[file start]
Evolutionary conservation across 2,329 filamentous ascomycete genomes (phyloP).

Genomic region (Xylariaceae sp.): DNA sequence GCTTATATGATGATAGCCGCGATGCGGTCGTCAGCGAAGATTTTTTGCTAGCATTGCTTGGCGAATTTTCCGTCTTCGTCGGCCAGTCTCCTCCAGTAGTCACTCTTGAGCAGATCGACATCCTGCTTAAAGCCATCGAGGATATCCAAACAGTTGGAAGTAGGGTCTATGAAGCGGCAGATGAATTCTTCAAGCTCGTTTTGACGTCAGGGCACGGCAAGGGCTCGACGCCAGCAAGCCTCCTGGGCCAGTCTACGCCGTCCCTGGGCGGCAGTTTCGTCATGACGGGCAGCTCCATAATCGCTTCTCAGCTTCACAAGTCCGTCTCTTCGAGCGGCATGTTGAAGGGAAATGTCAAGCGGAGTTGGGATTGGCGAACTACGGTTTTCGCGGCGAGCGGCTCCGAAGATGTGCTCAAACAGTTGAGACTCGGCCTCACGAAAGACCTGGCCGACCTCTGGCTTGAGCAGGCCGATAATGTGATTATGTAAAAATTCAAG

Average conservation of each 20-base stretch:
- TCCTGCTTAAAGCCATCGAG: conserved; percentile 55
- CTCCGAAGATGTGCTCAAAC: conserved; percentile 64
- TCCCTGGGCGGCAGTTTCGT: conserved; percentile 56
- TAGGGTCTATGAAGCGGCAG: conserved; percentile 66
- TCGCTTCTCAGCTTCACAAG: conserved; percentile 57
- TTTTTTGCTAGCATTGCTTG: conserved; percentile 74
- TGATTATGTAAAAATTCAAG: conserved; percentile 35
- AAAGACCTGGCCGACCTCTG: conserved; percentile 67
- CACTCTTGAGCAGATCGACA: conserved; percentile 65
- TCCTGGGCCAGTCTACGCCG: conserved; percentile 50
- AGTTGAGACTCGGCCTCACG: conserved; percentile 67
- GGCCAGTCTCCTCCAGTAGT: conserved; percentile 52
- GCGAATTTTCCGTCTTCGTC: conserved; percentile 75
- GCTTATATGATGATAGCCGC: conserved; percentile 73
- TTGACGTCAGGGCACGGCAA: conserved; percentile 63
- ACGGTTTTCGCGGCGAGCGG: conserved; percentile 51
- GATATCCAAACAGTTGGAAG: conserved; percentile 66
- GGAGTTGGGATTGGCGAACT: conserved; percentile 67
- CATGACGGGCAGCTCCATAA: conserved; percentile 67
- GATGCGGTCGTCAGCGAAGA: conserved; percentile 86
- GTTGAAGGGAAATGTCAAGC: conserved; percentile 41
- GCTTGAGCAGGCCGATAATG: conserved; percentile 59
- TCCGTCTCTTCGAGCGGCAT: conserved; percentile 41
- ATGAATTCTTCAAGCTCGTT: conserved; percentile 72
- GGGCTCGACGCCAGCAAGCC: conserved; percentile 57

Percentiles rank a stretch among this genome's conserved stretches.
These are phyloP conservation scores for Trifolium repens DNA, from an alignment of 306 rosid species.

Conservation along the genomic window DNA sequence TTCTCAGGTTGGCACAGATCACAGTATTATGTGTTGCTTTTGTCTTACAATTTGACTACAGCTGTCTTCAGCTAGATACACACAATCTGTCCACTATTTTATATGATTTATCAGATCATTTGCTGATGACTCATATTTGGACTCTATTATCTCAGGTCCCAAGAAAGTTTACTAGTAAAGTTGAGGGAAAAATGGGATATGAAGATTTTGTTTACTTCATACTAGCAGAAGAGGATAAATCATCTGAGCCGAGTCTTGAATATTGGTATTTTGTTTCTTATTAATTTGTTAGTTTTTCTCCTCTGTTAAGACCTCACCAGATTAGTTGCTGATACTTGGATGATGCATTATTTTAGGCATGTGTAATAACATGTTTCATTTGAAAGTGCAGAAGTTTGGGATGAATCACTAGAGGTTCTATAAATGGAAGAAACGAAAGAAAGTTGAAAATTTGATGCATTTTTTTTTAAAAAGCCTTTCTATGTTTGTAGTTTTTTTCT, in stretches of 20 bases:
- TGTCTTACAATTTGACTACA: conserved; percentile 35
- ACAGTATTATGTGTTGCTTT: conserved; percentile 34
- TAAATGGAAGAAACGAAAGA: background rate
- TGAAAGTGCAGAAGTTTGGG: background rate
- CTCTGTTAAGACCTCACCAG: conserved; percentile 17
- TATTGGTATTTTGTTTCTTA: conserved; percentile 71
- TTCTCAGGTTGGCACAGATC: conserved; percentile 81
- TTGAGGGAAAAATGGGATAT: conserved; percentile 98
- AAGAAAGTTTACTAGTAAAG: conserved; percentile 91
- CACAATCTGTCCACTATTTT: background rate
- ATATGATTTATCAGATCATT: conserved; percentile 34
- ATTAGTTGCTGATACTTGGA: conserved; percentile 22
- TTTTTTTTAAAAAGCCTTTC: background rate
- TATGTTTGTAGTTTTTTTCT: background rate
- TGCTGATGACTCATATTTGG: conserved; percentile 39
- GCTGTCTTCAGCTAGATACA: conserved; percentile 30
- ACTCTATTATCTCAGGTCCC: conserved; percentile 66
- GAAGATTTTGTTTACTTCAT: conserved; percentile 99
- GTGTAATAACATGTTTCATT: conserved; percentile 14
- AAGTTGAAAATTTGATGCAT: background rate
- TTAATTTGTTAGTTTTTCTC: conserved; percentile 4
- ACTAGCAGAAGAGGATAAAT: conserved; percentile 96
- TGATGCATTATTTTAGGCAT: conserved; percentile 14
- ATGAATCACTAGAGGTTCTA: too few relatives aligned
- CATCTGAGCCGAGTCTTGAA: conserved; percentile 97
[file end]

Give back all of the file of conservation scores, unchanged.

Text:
Evolutionary conservation across 2,329 filamentous ascomycete genomes (phyloP).

Genomic region (Xylariaceae sp.): DNA sequence GCTTATATGATGATAGCCGCGATGCGGTCGTCAGCGAAGATTTTTTGCTAGCATTGCTTGGCGAATTTTCCGTCTTCGTCGGCCAGTCTCCTCCAGTAGTCACTCTTGAGCAGATCGACATCCTGCTTAAAGCCATCGAGGATATCCAAACAGTTGGAAGTAGGGTCTATGAAGCGGCAGATGAATTCTTCAAGCTCGTTTTGACGTCAGGGCACGGCAAGGGCTCGACGCCAGCAAGCCTCCTGGGCCAGTCTACGCCGTCCCTGGGCGGCAGTTTCGTCATGACGGGCAGCTCCATAATCGCTTCTCAGCTTCACAAGTCCGTCTCTTCGAGCGGCATGTTGAAGGGAAATGTCAAGCGGAGTTGGGATTGGCGAACTACGGTTTTCGCGGCGAGCGGCTCCGAAGATGTGCTCAAACAGTTGAGACTCGGCCTCACGAAAGACCTGGCCGACCTCTGGCTTGAGCAGGCCGATAATGTGATTATGTAAAAATTCAAG

Average conservation of each 20-base stretch:
- TCCTGCTTAAAGCCATCGAG: conserved; percentile 55
- CTCCGAAGATGTGCTCAAAC: conserved; percentile 64
- TCCCTGGGCGGCAGTTTCGT: conserved; percentile 56
- TAGGGTCTATGAAGCGGCAG: conserved; percentile 66
- TCGCTTCTCAGCTTCACAAG: conserved; percentile 57
- TTTTTTGCTAGCATTGCTTG: conserved; percentile 74
- TGATTATGTAAAAATTCAAG: conserved; percentile 35
- AAAGACCTGGCCGACCTCTG: conserved; percentile 67
- CACTCTTGAGCAGATCGACA: conserved; percentile 65
- TCCTGGGCCAGTCTACGCCG: conserved; percentile 50
- AGTTGAGACTCGGCCTCACG: conserved; percentile 67
- GGCCAGTCTCCTCCAGTAGT: conserved; percentile 52
- GCGAATTTTCCGTCTTCGTC: conserved; percentile 75
- GCTTATATGATGATAGCCGC: conserved; percentile 73
- TTGACGTCAGGGCACGGCAA: conserved; percentile 63
- ACGGTTTTCGCGGCGAGCGG: conserved; percentile 51
- GATATCCAAACAGTTGGAAG: conserved; percentile 66
- GGAGTTGGGATTGGCGAACT: conserved; percentile 67
- CATGACGGGCAGCTCCATAA: conserved; percentile 67
- GATGCGGTCGTCAGCGAAGA: conserved; percentile 86
- GTTGAAGGGAAATGTCAAGC: conserved; percentile 41
- GCTTGAGCAGGCCGATAATG: conserved; percentile 59
- TCCGTCTCTTCGAGCGGCAT: conserved; percentile 41
- ATGAATTCTTCAAGCTCGTT: conserved; percentile 72
- GGGCTCGACGCCAGCAAGCC: conserved; percentile 57

Percentiles rank a stretch among this genome's conserved stretches.
These are phyloP conservation scores for Trifolium repens DNA, from an alignment of 306 rosid species.

Conservation along the genomic window DNA sequence TTCTCAGGTTGGCACAGATCACAGTATTATGTGTTGCTTTTGTCTTACAATTTGACTACAGCTGTCTTCAGCTAGATACACACAATCTGTCCACTATTTTATATGATTTATCAGATCATTTGCTGATGACTCATATTTGGACTCTATTATCTCAGGTCCCAAGAAAGTTTACTAGTAAAGTTGAGGGAAAAATGGGATATGAAGATTTTGTTTACTTCATACTAGCAGAAGAGGATAAATCATCTGAGCCGAGTCTTGAATATTGGTATTTTGTTTCTTATTAATTTGTTAGTTTTTCTCCTCTGTTAAGACCTCACCAGATTAGTTGCTGATACTTGGATGATGCATTATTTTAGGCATGTGTAATAACATGTTTCATTTGAAAGTGCAGAAGTTTGGGATGAATCACTAGAGGTTCTATAAATGGAAGAAACGAAAGAAAGTTGAAAATTTGATGCATTTTTTTTTAAAAAGCCTTTCTATGTTTGTAGTTTTTTTCT, in stretches of 20 bases:
- TGTCTTACAATTTGACTACA: conserved; percentile 35
- ACAGTATTATGTGTTGCTTT: conserved; percentile 34
- TAAATGGAAGAAACGAAAGA: background rate
- TGAAAGTGCAGAAGTTTGGG: background rate
- CTCTGTTAAGACCTCACCAG: conserved; percentile 17
- TATTGGTATTTTGTTTCTTA: conserved; percentile 71
- TTCTCAGGTTGGCACAGATC: conserved; percentile 81
- TTGAGGGAAAAATGGGATAT: conserved; percentile 98
- AAGAAAGTTTACTAGTAAAG: conserved; percentile 91
- CACAATCTGTCCACTATTTT: background rate
- ATATGATTTATCAGATCATT: conserved; percentile 34
- ATTAGTTGCTGATACTTGGA: conserved; percentile 22
- TTTTTTTTAAAAAGCCTTTC: background rate
- TATGTTTGTAGTTTTTTTCT: background rate
- TGCTGATGACTCATATTTGG: conserved; percentile 39
- GCTGTCTTCAGCTAGATACA: conserved; percentile 30
- ACTCTATTATCTCAGGTCCC: conserved; percentile 66
- GAAGATTTTGTTTACTTCAT: conserved; percentile 99
- GTGTAATAACATGTTTCATT: conserved; percentile 14
- AAGTTGAAAATTTGATGCAT: background rate
- TTAATTTGTTAGTTTTTCTC: conserved; percentile 4
- ACTAGCAGAAGAGGATAAAT: conserved; percentile 96
- TGATGCATTATTTTAGGCAT: conserved; percentile 14
- ATGAATCACTAGAGGTTCTA: too few relatives aligned
- CATCTGAGCCGAGTCTTGAA: conserved; percentile 97